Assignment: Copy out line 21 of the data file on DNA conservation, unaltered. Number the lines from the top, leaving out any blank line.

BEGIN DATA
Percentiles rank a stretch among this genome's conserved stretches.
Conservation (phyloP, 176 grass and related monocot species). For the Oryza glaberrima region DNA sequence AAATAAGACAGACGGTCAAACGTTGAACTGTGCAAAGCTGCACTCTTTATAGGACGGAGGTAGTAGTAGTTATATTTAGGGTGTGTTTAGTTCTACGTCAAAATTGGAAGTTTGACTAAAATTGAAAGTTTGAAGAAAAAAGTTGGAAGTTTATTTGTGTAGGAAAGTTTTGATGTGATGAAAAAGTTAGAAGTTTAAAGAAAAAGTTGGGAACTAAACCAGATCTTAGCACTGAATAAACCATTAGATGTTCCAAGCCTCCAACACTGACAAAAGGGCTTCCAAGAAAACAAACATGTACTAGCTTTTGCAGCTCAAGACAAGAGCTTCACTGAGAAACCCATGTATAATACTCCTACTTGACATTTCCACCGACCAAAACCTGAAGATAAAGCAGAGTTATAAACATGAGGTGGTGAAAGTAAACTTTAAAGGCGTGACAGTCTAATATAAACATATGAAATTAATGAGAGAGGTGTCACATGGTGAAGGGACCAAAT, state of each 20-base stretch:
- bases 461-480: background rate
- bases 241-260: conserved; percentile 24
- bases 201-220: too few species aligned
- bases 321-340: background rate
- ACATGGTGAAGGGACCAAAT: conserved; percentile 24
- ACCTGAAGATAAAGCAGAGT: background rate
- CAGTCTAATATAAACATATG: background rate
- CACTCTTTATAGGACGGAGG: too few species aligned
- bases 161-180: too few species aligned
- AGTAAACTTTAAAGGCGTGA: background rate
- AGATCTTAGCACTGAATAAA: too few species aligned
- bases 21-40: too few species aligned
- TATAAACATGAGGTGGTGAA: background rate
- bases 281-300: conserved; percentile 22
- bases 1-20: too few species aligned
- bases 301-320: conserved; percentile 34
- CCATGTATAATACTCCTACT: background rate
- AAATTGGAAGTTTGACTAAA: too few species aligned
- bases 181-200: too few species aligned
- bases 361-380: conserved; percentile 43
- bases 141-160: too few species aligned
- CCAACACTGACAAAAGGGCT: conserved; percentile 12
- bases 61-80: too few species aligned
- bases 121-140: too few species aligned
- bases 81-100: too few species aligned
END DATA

- bases 181-200: too few species aligned